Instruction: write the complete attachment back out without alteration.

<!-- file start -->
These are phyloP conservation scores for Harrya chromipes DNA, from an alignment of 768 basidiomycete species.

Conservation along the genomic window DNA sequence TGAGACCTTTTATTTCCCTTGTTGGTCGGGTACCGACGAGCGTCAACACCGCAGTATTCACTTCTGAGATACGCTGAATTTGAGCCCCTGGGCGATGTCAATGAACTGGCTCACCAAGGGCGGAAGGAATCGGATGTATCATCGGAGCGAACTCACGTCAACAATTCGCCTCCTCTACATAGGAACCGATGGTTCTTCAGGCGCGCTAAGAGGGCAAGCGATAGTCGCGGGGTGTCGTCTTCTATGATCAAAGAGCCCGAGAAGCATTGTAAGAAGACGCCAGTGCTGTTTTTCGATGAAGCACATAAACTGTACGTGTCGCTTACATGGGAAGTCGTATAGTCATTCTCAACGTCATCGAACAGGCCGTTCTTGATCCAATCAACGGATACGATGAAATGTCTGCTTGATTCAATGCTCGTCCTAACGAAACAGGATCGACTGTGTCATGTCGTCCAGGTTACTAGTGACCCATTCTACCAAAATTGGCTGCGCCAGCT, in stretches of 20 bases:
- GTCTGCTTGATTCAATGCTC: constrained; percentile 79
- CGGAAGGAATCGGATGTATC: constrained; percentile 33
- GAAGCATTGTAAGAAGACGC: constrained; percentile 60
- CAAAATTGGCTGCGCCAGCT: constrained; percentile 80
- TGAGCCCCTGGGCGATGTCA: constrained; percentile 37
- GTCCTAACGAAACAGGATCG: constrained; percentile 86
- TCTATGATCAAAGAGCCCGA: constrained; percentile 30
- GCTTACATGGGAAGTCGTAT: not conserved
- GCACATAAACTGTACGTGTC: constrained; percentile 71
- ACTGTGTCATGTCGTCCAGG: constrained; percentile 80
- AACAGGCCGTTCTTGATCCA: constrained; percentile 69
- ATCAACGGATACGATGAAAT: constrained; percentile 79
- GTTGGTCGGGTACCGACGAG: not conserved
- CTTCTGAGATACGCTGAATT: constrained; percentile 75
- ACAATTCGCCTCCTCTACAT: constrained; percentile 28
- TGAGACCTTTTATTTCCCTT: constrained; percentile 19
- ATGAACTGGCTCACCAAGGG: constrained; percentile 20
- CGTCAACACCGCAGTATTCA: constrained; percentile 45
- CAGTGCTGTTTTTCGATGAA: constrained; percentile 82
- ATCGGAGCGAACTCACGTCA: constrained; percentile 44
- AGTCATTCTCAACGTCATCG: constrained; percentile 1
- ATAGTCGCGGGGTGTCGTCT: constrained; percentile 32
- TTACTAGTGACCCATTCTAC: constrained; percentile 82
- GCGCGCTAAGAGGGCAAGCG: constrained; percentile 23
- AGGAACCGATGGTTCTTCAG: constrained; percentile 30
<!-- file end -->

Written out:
These are phyloP conservation scores for Harrya chromipes DNA, from an alignment of 768 basidiomycete species.

Conservation along the genomic window DNA sequence TGAGACCTTTTATTTCCCTTGTTGGTCGGGTACCGACGAGCGTCAACACCGCAGTATTCACTTCTGAGATACGCTGAATTTGAGCCCCTGGGCGATGTCAATGAACTGGCTCACCAAGGGCGGAAGGAATCGGATGTATCATCGGAGCGAACTCACGTCAACAATTCGCCTCCTCTACATAGGAACCGATGGTTCTTCAGGCGCGCTAAGAGGGCAAGCGATAGTCGCGGGGTGTCGTCTTCTATGATCAAAGAGCCCGAGAAGCATTGTAAGAAGACGCCAGTGCTGTTTTTCGATGAAGCACATAAACTGTACGTGTCGCTTACATGGGAAGTCGTATAGTCATTCTCAACGTCATCGAACAGGCCGTTCTTGATCCAATCAACGGATACGATGAAATGTCTGCTTGATTCAATGCTCGTCCTAACGAAACAGGATCGACTGTGTCATGTCGTCCAGGTTACTAGTGACCCATTCTACCAAAATTGGCTGCGCCAGCT, in stretches of 20 bases:
- GTCTGCTTGATTCAATGCTC: constrained; percentile 79
- CGGAAGGAATCGGATGTATC: constrained; percentile 33
- GAAGCATTGTAAGAAGACGC: constrained; percentile 60
- CAAAATTGGCTGCGCCAGCT: constrained; percentile 80
- TGAGCCCCTGGGCGATGTCA: constrained; percentile 37
- GTCCTAACGAAACAGGATCG: constrained; percentile 86
- TCTATGATCAAAGAGCCCGA: constrained; percentile 30
- GCTTACATGGGAAGTCGTAT: not conserved
- GCACATAAACTGTACGTGTC: constrained; percentile 71
- ACTGTGTCATGTCGTCCAGG: constrained; percentile 80
- AACAGGCCGTTCTTGATCCA: constrained; percentile 69
- ATCAACGGATACGATGAAAT: constrained; percentile 79
- GTTGGTCGGGTACCGACGAG: not conserved
- CTTCTGAGATACGCTGAATT: constrained; percentile 75
- ACAATTCGCCTCCTCTACAT: constrained; percentile 28
- TGAGACCTTTTATTTCCCTT: constrained; percentile 19
- ATGAACTGGCTCACCAAGGG: constrained; percentile 20
- CGTCAACACCGCAGTATTCA: constrained; percentile 45
- CAGTGCTGTTTTTCGATGAA: constrained; percentile 82
- ATCGGAGCGAACTCACGTCA: constrained; percentile 44
- AGTCATTCTCAACGTCATCG: constrained; percentile 1
- ATAGTCGCGGGGTGTCGTCT: constrained; percentile 32
- TTACTAGTGACCCATTCTAC: constrained; percentile 82
- GCGCGCTAAGAGGGCAAGCG: constrained; percentile 23
- AGGAACCGATGGTTCTTCAG: constrained; percentile 30